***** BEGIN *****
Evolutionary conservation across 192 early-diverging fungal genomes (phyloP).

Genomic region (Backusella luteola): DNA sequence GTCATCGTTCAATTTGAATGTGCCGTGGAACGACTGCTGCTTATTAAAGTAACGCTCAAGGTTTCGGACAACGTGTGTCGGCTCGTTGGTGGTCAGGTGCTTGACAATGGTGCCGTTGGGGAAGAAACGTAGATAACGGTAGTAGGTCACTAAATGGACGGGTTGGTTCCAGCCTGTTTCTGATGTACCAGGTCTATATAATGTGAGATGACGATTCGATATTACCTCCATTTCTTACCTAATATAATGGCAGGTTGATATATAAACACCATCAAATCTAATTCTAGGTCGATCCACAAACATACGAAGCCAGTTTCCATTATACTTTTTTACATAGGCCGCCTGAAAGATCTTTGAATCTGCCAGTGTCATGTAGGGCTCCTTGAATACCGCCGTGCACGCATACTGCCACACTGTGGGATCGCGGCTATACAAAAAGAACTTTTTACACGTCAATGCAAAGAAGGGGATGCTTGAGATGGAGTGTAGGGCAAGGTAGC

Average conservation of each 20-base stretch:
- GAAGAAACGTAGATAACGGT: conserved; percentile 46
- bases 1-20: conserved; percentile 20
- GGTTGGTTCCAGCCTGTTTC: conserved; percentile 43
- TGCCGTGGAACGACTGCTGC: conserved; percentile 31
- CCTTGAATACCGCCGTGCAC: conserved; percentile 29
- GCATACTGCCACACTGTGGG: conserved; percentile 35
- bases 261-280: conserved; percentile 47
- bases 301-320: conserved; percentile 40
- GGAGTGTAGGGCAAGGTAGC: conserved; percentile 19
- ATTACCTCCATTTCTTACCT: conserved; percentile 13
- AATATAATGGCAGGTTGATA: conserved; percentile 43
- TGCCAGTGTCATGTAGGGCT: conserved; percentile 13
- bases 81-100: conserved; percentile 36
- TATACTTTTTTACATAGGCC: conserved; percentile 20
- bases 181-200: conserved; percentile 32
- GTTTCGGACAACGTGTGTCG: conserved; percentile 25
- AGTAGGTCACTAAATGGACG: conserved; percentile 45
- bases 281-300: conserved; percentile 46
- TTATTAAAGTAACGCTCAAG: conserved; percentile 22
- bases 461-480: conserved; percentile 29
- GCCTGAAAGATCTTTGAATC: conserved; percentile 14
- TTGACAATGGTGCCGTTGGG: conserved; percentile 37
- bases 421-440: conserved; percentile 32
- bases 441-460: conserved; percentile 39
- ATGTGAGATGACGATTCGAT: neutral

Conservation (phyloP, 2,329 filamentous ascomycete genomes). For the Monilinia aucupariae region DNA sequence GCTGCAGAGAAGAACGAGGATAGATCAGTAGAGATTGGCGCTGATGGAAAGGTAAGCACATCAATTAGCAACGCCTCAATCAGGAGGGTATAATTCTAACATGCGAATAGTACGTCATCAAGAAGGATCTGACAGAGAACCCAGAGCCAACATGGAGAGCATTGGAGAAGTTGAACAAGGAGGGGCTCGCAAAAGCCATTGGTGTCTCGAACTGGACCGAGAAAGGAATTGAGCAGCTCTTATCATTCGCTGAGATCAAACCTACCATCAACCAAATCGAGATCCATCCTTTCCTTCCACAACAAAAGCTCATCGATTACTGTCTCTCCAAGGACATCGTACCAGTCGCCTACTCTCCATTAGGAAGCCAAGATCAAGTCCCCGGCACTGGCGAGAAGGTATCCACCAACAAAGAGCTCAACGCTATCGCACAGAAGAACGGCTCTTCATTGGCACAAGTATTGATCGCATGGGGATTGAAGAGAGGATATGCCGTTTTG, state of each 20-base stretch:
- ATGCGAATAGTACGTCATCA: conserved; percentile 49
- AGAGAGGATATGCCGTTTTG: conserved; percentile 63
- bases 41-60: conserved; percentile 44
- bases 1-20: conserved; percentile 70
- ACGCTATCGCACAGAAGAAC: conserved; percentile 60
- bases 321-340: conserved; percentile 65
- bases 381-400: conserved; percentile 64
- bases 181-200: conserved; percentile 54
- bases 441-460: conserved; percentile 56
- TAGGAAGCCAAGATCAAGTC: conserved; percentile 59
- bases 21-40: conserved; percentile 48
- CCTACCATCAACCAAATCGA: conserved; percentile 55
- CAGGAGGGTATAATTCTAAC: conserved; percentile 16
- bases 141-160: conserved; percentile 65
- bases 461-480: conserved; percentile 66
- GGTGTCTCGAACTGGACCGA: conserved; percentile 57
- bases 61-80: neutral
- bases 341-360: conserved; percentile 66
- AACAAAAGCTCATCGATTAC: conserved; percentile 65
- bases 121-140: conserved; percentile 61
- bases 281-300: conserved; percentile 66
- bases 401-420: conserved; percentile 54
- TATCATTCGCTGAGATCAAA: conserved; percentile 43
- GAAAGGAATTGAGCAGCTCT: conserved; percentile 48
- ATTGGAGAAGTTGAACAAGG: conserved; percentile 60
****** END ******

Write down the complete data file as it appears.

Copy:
Evolutionary conservation across 192 early-diverging fungal genomes (phyloP).

Genomic region (Backusella luteola): DNA sequence GTCATCGTTCAATTTGAATGTGCCGTGGAACGACTGCTGCTTATTAAAGTAACGCTCAAGGTTTCGGACAACGTGTGTCGGCTCGTTGGTGGTCAGGTGCTTGACAATGGTGCCGTTGGGGAAGAAACGTAGATAACGGTAGTAGGTCACTAAATGGACGGGTTGGTTCCAGCCTGTTTCTGATGTACCAGGTCTATATAATGTGAGATGACGATTCGATATTACCTCCATTTCTTACCTAATATAATGGCAGGTTGATATATAAACACCATCAAATCTAATTCTAGGTCGATCCACAAACATACGAAGCCAGTTTCCATTATACTTTTTTACATAGGCCGCCTGAAAGATCTTTGAATCTGCCAGTGTCATGTAGGGCTCCTTGAATACCGCCGTGCACGCATACTGCCACACTGTGGGATCGCGGCTATACAAAAAGAACTTTTTACACGTCAATGCAAAGAAGGGGATGCTTGAGATGGAGTGTAGGGCAAGGTAGC

Average conservation of each 20-base stretch:
- GAAGAAACGTAGATAACGGT: conserved; percentile 46
- bases 1-20: conserved; percentile 20
- GGTTGGTTCCAGCCTGTTTC: conserved; percentile 43
- TGCCGTGGAACGACTGCTGC: conserved; percentile 31
- CCTTGAATACCGCCGTGCAC: conserved; percentile 29
- GCATACTGCCACACTGTGGG: conserved; percentile 35
- bases 261-280: conserved; percentile 47
- bases 301-320: conserved; percentile 40
- GGAGTGTAGGGCAAGGTAGC: conserved; percentile 19
- ATTACCTCCATTTCTTACCT: conserved; percentile 13
- AATATAATGGCAGGTTGATA: conserved; percentile 43
- TGCCAGTGTCATGTAGGGCT: conserved; percentile 13
- bases 81-100: conserved; percentile 36
- TATACTTTTTTACATAGGCC: conserved; percentile 20
- bases 181-200: conserved; percentile 32
- GTTTCGGACAACGTGTGTCG: conserved; percentile 25
- AGTAGGTCACTAAATGGACG: conserved; percentile 45
- bases 281-300: conserved; percentile 46
- TTATTAAAGTAACGCTCAAG: conserved; percentile 22
- bases 461-480: conserved; percentile 29
- GCCTGAAAGATCTTTGAATC: conserved; percentile 14
- TTGACAATGGTGCCGTTGGG: conserved; percentile 37
- bases 421-440: conserved; percentile 32
- bases 441-460: conserved; percentile 39
- ATGTGAGATGACGATTCGAT: neutral

Conservation (phyloP, 2,329 filamentous ascomycete genomes). For the Monilinia aucupariae region DNA sequence GCTGCAGAGAAGAACGAGGATAGATCAGTAGAGATTGGCGCTGATGGAAAGGTAAGCACATCAATTAGCAACGCCTCAATCAGGAGGGTATAATTCTAACATGCGAATAGTACGTCATCAAGAAGGATCTGACAGAGAACCCAGAGCCAACATGGAGAGCATTGGAGAAGTTGAACAAGGAGGGGCTCGCAAAAGCCATTGGTGTCTCGAACTGGACCGAGAAAGGAATTGAGCAGCTCTTATCATTCGCTGAGATCAAACCTACCATCAACCAAATCGAGATCCATCCTTTCCTTCCACAACAAAAGCTCATCGATTACTGTCTCTCCAAGGACATCGTACCAGTCGCCTACTCTCCATTAGGAAGCCAAGATCAAGTCCCCGGCACTGGCGAGAAGGTATCCACCAACAAAGAGCTCAACGCTATCGCACAGAAGAACGGCTCTTCATTGGCACAAGTATTGATCGCATGGGGATTGAAGAGAGGATATGCCGTTTTG, state of each 20-base stretch:
- ATGCGAATAGTACGTCATCA: conserved; percentile 49
- AGAGAGGATATGCCGTTTTG: conserved; percentile 63
- bases 41-60: conserved; percentile 44
- bases 1-20: conserved; percentile 70
- ACGCTATCGCACAGAAGAAC: conserved; percentile 60
- bases 321-340: conserved; percentile 65
- bases 381-400: conserved; percentile 64
- bases 181-200: conserved; percentile 54
- bases 441-460: conserved; percentile 56
- TAGGAAGCCAAGATCAAGTC: conserved; percentile 59
- bases 21-40: conserved; percentile 48
- CCTACCATCAACCAAATCGA: conserved; percentile 55
- CAGGAGGGTATAATTCTAAC: conserved; percentile 16
- bases 141-160: conserved; percentile 65
- bases 461-480: conserved; percentile 66
- GGTGTCTCGAACTGGACCGA: conserved; percentile 57
- bases 61-80: neutral
- bases 341-360: conserved; percentile 66
- AACAAAAGCTCATCGATTAC: conserved; percentile 65
- bases 121-140: conserved; percentile 61
- bases 281-300: conserved; percentile 66
- bases 401-420: conserved; percentile 54
- TATCATTCGCTGAGATCAAA: conserved; percentile 43
- GAAAGGAATTGAGCAGCTCT: conserved; percentile 48
- ATTGGAGAAGTTGAACAAGG: conserved; percentile 60